“You call this so-called work, this crap you regurgitated on these pages writing? Is that right, do I have that right? You call this writing, right? You call this an example of…something, something you take pride in, do I misstate here?”
Sometimes it’s like that. As if I were being browbeat by my other self, a refuge from a Mamet play. He’s reflected back to me in the mirror in a Rod Serling sort of way. He grimaces and snarls at me. He can barely contain his derisive laughter as he berates me for daring to call what I’ve attempted writing. He re-scans the pages in his hand and shakes his head woefully. There is no compassion in his eyes, no hint of a way better in the words he spews at me.
This is the drill instructor intimidation method of motivation. It’s been personified by the likes of chair throwing, player chocking basketball coaches like Bobby Knight and the recently disgraced and fired Rutgers coach Mike Rice. Both these…motivators, yelled obscenities at their players and belittled them over many years.
“You’re a fucking fairy. You’re a fucking faggot,” Rice was captured on video yelling at one of his star players. Once the compilation video of Rice went viral, he was canned. Knight though was given contact reprimands anger management classes, slaps on the wrists and so on until finally he too got the ax. The difference being Knight’s teams won games and brought more money into the university while Rice’s record was not so stellar.
Winning overlooks many sins. Sell, baby, sell.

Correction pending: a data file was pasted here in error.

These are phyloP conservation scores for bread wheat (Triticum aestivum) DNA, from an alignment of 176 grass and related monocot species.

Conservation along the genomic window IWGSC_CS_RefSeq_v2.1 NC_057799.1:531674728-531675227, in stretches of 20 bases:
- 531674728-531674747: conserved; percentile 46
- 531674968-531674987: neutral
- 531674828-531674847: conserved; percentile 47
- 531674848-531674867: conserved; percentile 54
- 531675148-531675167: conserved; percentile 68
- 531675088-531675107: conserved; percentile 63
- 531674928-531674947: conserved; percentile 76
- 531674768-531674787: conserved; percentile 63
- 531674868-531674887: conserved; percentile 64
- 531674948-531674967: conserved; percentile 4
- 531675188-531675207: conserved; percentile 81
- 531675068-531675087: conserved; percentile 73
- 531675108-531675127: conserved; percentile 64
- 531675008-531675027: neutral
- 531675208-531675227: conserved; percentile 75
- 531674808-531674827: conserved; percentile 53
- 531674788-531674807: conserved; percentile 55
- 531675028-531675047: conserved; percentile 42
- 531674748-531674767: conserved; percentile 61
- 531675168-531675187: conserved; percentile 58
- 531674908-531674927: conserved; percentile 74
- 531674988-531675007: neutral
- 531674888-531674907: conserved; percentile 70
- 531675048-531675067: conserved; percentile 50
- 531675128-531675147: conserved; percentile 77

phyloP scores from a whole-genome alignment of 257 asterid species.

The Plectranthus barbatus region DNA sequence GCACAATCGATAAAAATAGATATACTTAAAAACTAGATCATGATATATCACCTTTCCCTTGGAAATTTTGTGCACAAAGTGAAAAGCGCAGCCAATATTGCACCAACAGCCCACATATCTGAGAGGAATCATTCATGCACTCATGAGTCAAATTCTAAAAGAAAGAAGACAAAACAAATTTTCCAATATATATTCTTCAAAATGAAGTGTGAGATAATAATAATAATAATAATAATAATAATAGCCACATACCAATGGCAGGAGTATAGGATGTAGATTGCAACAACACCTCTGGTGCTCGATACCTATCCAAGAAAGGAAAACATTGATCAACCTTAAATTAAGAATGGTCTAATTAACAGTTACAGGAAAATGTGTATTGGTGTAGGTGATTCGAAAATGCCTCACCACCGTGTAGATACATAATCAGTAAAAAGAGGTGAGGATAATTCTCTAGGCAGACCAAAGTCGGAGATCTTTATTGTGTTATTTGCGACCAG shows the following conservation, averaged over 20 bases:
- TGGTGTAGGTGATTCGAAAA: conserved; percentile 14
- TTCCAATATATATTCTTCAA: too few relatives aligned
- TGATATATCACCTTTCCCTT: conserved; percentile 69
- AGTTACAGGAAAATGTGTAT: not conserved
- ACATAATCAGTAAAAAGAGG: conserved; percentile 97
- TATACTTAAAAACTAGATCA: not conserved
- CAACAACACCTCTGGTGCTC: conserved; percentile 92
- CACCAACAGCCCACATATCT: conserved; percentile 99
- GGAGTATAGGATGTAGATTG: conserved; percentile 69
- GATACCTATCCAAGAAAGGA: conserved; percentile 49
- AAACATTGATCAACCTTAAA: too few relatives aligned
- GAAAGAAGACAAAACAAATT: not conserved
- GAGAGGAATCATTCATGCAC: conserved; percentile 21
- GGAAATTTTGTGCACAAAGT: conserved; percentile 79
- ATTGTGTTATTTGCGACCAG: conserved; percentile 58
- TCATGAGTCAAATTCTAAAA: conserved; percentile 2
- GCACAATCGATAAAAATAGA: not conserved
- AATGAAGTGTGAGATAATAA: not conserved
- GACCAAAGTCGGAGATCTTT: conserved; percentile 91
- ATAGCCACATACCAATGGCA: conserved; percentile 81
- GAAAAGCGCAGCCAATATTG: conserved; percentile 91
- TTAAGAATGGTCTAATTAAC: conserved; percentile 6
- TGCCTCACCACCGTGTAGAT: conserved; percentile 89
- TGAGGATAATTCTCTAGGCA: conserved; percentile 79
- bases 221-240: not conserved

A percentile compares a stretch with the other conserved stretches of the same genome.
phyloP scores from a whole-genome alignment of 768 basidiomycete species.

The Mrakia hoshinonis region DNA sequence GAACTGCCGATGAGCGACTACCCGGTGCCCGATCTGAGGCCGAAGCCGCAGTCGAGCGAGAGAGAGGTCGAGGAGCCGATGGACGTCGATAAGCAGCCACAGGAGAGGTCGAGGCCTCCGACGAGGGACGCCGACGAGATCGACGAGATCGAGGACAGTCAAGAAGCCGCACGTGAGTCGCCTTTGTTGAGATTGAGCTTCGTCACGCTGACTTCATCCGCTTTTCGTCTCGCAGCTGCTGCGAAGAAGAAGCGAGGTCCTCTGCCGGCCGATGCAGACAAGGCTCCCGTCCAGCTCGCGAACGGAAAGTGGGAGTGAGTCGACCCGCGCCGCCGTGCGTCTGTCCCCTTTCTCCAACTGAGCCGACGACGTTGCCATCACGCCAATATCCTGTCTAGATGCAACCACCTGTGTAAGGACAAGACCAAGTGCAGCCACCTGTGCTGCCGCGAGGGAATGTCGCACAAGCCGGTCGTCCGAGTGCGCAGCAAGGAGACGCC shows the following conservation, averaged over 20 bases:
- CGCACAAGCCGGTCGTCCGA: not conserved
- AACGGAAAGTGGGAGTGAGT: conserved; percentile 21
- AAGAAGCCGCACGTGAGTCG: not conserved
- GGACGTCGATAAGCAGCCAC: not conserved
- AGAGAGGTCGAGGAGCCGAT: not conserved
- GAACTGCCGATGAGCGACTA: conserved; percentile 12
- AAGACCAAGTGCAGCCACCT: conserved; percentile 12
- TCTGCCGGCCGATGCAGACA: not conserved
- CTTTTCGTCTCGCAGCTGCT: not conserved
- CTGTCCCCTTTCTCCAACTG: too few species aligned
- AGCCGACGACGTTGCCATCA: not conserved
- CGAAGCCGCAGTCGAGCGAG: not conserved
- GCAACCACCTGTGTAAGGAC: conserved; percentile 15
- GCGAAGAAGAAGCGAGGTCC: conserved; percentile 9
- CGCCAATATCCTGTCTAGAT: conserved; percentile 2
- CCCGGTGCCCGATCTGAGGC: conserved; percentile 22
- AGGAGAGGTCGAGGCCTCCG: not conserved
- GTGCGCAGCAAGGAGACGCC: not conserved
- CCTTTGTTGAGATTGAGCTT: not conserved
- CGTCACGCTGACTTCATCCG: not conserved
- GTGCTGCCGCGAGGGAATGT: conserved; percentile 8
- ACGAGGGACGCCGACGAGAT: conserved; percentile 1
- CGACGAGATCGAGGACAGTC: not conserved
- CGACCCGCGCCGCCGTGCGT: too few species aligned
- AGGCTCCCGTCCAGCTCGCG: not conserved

“Coffee is for closers,” growled the sharpie Mitch and Murray sent over to light a fire under the bedraggled sales crew in Mamet’s Pulitzer Prize winning play Glengarry Glen Ross.
Yet even when the big psychic stick keeps hitting me upside the head , it’s tempered by the carrot soon to dangle before me. Like Senator Al Franken’s Stuart Smalley back in his comedian days, those doggone quiet affirmations begin to bubble in the back of my mind. They aren’t loud but still mange to cut through the shouting in my head trying to tear me down.
“I deserve good things, I am entitled to my share of happiness. I refuse to beat myself up. I am an attractive person. I am fun to be with.”
Well, okay, maybe my affirmations aren’t that saccharine and maybe sometimes the carrot is money. That’s a mercenary point of vie and none of us became writers for the money, per se anyway. Sure, we all want to be bestsellers and have the hoi polloi line up for our paperbacks at the local target. There’s nothing wrong with that, is it? Yet plenty of us wind up writing for nothing, other then the joy of say getting blog posts done or flash fiction pieces or what have you. The idea being this helps keep our name out there, keep our chops up as writers. Honing your craft is the carrot, the satisfaction of a job completed.
Whether it’s a job well-done, that verdict, dear reader, as always resides in your hands.